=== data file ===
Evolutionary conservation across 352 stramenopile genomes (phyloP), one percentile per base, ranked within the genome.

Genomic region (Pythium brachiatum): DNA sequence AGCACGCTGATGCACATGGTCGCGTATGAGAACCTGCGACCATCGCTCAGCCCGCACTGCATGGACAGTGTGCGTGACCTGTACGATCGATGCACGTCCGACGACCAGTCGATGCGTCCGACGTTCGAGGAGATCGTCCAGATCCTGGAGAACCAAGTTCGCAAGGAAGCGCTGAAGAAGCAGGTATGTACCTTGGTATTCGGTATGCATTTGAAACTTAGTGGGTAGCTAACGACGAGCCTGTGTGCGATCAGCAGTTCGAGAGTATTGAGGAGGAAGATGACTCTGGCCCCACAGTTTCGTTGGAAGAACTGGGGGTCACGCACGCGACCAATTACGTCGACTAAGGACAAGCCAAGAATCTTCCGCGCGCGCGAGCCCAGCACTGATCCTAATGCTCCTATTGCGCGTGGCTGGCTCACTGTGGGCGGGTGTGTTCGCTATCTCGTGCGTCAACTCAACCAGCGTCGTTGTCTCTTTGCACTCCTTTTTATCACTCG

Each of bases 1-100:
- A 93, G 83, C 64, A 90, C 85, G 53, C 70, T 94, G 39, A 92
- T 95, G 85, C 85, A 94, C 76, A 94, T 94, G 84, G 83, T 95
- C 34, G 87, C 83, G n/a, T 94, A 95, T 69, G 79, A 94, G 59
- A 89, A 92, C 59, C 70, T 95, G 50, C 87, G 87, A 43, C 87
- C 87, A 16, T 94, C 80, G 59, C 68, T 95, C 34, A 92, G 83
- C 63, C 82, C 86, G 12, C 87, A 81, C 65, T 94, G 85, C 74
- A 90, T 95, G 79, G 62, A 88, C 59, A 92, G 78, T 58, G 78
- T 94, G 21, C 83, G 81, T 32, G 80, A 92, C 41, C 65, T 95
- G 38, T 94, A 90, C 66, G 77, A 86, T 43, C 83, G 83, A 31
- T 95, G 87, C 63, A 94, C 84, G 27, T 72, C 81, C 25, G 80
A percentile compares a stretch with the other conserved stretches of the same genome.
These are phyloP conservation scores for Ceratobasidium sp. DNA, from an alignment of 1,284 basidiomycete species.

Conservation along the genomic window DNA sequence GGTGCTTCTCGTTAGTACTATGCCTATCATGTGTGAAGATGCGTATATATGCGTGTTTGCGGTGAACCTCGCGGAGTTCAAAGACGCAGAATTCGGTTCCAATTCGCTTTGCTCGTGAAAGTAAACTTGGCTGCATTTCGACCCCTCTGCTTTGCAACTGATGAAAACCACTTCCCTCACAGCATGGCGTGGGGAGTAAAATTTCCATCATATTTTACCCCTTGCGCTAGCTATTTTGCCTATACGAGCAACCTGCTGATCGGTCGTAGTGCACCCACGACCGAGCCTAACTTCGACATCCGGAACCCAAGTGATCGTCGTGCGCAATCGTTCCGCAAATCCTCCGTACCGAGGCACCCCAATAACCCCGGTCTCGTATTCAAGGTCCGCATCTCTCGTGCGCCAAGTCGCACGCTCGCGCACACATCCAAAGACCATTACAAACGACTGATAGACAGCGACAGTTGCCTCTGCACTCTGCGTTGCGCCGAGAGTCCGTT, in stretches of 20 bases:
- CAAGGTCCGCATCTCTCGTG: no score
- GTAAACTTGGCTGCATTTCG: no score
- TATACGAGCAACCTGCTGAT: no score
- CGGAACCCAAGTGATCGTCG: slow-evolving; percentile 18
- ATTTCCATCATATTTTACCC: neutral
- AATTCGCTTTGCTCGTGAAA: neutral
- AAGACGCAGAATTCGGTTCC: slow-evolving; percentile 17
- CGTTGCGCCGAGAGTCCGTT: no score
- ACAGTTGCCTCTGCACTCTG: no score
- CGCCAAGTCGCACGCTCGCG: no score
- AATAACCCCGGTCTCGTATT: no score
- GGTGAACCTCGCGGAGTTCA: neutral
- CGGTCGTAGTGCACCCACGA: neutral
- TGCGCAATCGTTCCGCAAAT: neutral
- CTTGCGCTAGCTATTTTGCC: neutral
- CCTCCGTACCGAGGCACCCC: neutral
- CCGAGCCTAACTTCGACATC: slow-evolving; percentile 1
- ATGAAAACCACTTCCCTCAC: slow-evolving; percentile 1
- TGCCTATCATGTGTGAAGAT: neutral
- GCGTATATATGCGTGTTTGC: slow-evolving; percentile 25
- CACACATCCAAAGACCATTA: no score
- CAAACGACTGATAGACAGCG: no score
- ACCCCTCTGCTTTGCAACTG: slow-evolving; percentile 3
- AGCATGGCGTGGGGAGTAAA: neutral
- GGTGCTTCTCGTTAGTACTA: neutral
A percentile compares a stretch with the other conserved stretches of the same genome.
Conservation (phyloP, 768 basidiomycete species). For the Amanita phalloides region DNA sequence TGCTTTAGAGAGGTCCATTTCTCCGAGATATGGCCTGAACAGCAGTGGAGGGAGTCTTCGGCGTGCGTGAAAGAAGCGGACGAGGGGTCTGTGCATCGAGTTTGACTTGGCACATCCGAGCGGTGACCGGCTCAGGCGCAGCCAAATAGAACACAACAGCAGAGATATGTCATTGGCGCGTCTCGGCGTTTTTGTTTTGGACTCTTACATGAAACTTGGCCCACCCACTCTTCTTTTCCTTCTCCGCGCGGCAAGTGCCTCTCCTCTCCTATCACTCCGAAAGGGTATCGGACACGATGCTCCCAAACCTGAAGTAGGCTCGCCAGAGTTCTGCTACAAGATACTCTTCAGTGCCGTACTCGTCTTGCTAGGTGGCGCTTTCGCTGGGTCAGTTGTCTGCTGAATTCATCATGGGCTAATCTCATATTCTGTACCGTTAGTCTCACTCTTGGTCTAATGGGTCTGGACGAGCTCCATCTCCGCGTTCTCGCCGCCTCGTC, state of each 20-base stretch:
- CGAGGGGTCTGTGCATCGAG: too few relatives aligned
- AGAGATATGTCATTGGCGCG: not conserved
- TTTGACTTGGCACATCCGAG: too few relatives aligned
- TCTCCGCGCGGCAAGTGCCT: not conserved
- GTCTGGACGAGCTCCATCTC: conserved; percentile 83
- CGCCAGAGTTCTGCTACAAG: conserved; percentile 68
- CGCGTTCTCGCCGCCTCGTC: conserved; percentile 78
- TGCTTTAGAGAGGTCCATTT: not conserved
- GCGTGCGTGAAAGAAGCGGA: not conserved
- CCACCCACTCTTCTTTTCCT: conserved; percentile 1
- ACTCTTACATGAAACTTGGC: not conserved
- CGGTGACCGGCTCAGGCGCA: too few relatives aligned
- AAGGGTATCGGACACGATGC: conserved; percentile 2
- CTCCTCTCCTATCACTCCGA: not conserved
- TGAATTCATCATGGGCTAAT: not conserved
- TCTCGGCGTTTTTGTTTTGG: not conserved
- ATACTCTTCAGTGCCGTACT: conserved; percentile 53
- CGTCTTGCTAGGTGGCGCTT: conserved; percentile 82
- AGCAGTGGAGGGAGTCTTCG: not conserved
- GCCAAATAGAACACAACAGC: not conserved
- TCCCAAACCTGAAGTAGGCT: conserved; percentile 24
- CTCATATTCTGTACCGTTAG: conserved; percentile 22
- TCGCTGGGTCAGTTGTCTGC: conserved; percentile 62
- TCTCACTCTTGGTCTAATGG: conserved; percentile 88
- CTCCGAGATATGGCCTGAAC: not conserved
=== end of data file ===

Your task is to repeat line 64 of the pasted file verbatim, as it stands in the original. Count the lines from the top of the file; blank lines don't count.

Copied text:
- TCCCAAACCTGAAGTAGGCT: conserved; percentile 24